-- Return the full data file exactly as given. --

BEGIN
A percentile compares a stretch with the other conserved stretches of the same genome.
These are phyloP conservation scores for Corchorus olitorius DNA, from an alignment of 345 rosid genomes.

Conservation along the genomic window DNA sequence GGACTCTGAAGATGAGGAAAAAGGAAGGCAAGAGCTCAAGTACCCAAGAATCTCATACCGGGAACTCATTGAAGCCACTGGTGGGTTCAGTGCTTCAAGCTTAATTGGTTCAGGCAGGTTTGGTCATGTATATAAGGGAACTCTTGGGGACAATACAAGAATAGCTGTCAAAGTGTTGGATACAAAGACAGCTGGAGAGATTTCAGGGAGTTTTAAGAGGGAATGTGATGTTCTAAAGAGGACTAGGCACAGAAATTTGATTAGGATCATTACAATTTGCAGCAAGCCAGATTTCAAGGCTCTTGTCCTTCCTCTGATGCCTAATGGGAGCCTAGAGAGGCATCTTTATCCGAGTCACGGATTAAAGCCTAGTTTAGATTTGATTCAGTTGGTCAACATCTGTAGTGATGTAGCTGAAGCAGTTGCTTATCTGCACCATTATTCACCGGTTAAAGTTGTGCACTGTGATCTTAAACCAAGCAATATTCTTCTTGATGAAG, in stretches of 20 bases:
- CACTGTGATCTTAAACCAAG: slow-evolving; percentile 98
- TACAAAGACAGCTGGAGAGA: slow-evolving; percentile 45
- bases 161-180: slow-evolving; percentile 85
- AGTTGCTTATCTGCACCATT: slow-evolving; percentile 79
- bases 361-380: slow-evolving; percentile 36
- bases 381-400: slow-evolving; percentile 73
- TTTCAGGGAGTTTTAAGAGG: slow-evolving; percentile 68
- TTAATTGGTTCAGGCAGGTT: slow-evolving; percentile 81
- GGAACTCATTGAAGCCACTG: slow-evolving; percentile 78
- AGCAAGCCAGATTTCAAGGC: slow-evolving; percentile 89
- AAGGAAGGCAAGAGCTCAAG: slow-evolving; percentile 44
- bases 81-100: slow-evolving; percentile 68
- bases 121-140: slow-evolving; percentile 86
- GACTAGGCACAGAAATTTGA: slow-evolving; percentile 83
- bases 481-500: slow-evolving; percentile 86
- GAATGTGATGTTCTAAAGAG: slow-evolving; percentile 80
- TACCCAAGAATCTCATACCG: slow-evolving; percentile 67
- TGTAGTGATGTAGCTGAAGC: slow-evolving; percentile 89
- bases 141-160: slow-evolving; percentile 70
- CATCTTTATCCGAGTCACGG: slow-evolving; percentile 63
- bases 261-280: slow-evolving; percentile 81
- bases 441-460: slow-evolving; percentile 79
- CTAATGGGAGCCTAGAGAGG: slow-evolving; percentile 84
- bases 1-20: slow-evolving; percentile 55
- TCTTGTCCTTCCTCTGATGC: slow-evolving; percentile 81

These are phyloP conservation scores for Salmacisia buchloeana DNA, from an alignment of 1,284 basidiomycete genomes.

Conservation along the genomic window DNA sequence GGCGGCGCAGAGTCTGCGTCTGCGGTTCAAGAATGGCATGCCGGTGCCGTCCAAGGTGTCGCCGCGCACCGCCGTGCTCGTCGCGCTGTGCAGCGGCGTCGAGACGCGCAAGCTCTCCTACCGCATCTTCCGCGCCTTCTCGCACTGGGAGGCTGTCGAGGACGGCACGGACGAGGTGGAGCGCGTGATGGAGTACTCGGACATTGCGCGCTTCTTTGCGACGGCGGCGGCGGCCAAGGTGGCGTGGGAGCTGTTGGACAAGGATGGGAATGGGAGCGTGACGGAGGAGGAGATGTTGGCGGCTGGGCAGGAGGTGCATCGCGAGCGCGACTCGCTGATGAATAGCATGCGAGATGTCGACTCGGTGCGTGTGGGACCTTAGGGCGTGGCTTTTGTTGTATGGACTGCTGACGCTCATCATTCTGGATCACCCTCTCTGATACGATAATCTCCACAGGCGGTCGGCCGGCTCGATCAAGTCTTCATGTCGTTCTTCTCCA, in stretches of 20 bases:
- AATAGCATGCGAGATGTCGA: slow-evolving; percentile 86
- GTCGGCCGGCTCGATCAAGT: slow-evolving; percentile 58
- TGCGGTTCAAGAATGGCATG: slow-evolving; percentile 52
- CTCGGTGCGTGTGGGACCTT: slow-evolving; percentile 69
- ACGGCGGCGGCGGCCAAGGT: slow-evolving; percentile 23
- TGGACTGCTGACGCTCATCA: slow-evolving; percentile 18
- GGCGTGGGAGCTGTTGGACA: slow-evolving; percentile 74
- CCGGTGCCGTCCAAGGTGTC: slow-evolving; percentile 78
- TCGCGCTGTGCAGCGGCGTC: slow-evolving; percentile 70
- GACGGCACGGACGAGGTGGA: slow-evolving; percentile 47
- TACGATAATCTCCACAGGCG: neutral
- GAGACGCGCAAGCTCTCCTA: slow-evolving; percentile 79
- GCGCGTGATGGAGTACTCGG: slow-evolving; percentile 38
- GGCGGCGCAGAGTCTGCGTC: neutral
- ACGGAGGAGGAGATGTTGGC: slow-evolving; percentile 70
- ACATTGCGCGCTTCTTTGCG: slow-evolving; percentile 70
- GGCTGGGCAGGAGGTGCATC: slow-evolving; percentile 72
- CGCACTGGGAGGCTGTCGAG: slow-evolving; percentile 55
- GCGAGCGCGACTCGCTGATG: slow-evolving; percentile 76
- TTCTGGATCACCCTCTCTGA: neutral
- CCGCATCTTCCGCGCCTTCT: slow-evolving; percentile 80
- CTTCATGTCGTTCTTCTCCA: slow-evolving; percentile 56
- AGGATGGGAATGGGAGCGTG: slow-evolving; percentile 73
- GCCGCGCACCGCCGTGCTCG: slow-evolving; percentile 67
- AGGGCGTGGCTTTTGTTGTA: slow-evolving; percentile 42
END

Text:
A percentile compares a stretch with the other conserved stretches of the same genome.
These are phyloP conservation scores for Corchorus olitorius DNA, from an alignment of 345 rosid genomes.

Conservation along the genomic window DNA sequence GGACTCTGAAGATGAGGAAAAAGGAAGGCAAGAGCTCAAGTACCCAAGAATCTCATACCGGGAACTCATTGAAGCCACTGGTGGGTTCAGTGCTTCAAGCTTAATTGGTTCAGGCAGGTTTGGTCATGTATATAAGGGAACTCTTGGGGACAATACAAGAATAGCTGTCAAAGTGTTGGATACAAAGACAGCTGGAGAGATTTCAGGGAGTTTTAAGAGGGAATGTGATGTTCTAAAGAGGACTAGGCACAGAAATTTGATTAGGATCATTACAATTTGCAGCAAGCCAGATTTCAAGGCTCTTGTCCTTCCTCTGATGCCTAATGGGAGCCTAGAGAGGCATCTTTATCCGAGTCACGGATTAAAGCCTAGTTTAGATTTGATTCAGTTGGTCAACATCTGTAGTGATGTAGCTGAAGCAGTTGCTTATCTGCACCATTATTCACCGGTTAAAGTTGTGCACTGTGATCTTAAACCAAGCAATATTCTTCTTGATGAAG, in stretches of 20 bases:
- CACTGTGATCTTAAACCAAG: slow-evolving; percentile 98
- TACAAAGACAGCTGGAGAGA: slow-evolving; percentile 45
- bases 161-180: slow-evolving; percentile 85
- AGTTGCTTATCTGCACCATT: slow-evolving; percentile 79
- bases 361-380: slow-evolving; percentile 36
- bases 381-400: slow-evolving; percentile 73
- TTTCAGGGAGTTTTAAGAGG: slow-evolving; percentile 68
- TTAATTGGTTCAGGCAGGTT: slow-evolving; percentile 81
- GGAACTCATTGAAGCCACTG: slow-evolving; percentile 78
- AGCAAGCCAGATTTCAAGGC: slow-evolving; percentile 89
- AAGGAAGGCAAGAGCTCAAG: slow-evolving; percentile 44
- bases 81-100: slow-evolving; percentile 68
- bases 121-140: slow-evolving; percentile 86
- GACTAGGCACAGAAATTTGA: slow-evolving; percentile 83
- bases 481-500: slow-evolving; percentile 86
- GAATGTGATGTTCTAAAGAG: slow-evolving; percentile 80
- TACCCAAGAATCTCATACCG: slow-evolving; percentile 67
- TGTAGTGATGTAGCTGAAGC: slow-evolving; percentile 89
- bases 141-160: slow-evolving; percentile 70
- CATCTTTATCCGAGTCACGG: slow-evolving; percentile 63
- bases 261-280: slow-evolving; percentile 81
- bases 441-460: slow-evolving; percentile 79
- CTAATGGGAGCCTAGAGAGG: slow-evolving; percentile 84
- bases 1-20: slow-evolving; percentile 55
- TCTTGTCCTTCCTCTGATGC: slow-evolving; percentile 81

These are phyloP conservation scores for Salmacisia buchloeana DNA, from an alignment of 1,284 basidiomycete genomes.

Conservation along the genomic window DNA sequence GGCGGCGCAGAGTCTGCGTCTGCGGTTCAAGAATGGCATGCCGGTGCCGTCCAAGGTGTCGCCGCGCACCGCCGTGCTCGTCGCGCTGTGCAGCGGCGTCGAGACGCGCAAGCTCTCCTACCGCATCTTCCGCGCCTTCTCGCACTGGGAGGCTGTCGAGGACGGCACGGACGAGGTGGAGCGCGTGATGGAGTACTCGGACATTGCGCGCTTCTTTGCGACGGCGGCGGCGGCCAAGGTGGCGTGGGAGCTGTTGGACAAGGATGGGAATGGGAGCGTGACGGAGGAGGAGATGTTGGCGGCTGGGCAGGAGGTGCATCGCGAGCGCGACTCGCTGATGAATAGCATGCGAGATGTCGACTCGGTGCGTGTGGGACCTTAGGGCGTGGCTTTTGTTGTATGGACTGCTGACGCTCATCATTCTGGATCACCCTCTCTGATACGATAATCTCCACAGGCGGTCGGCCGGCTCGATCAAGTCTTCATGTCGTTCTTCTCCA, in stretches of 20 bases:
- AATAGCATGCGAGATGTCGA: slow-evolving; percentile 86
- GTCGGCCGGCTCGATCAAGT: slow-evolving; percentile 58
- TGCGGTTCAAGAATGGCATG: slow-evolving; percentile 52
- CTCGGTGCGTGTGGGACCTT: slow-evolving; percentile 69
- ACGGCGGCGGCGGCCAAGGT: slow-evolving; percentile 23
- TGGACTGCTGACGCTCATCA: slow-evolving; percentile 18
- GGCGTGGGAGCTGTTGGACA: slow-evolving; percentile 74
- CCGGTGCCGTCCAAGGTGTC: slow-evolving; percentile 78
- TCGCGCTGTGCAGCGGCGTC: slow-evolving; percentile 70
- GACGGCACGGACGAGGTGGA: slow-evolving; percentile 47
- TACGATAATCTCCACAGGCG: neutral
- GAGACGCGCAAGCTCTCCTA: slow-evolving; percentile 79
- GCGCGTGATGGAGTACTCGG: slow-evolving; percentile 38
- GGCGGCGCAGAGTCTGCGTC: neutral
- ACGGAGGAGGAGATGTTGGC: slow-evolving; percentile 70
- ACATTGCGCGCTTCTTTGCG: slow-evolving; percentile 70
- GGCTGGGCAGGAGGTGCATC: slow-evolving; percentile 72
- CGCACTGGGAGGCTGTCGAG: slow-evolving; percentile 55
- GCGAGCGCGACTCGCTGATG: slow-evolving; percentile 76
- TTCTGGATCACCCTCTCTGA: neutral
- CCGCATCTTCCGCGCCTTCT: slow-evolving; percentile 80
- CTTCATGTCGTTCTTCTCCA: slow-evolving; percentile 56
- AGGATGGGAATGGGAGCGTG: slow-evolving; percentile 73
- GCCGCGCACCGCCGTGCTCG: slow-evolving; percentile 67
- AGGGCGTGGCTTTTGTTGTA: slow-evolving; percentile 42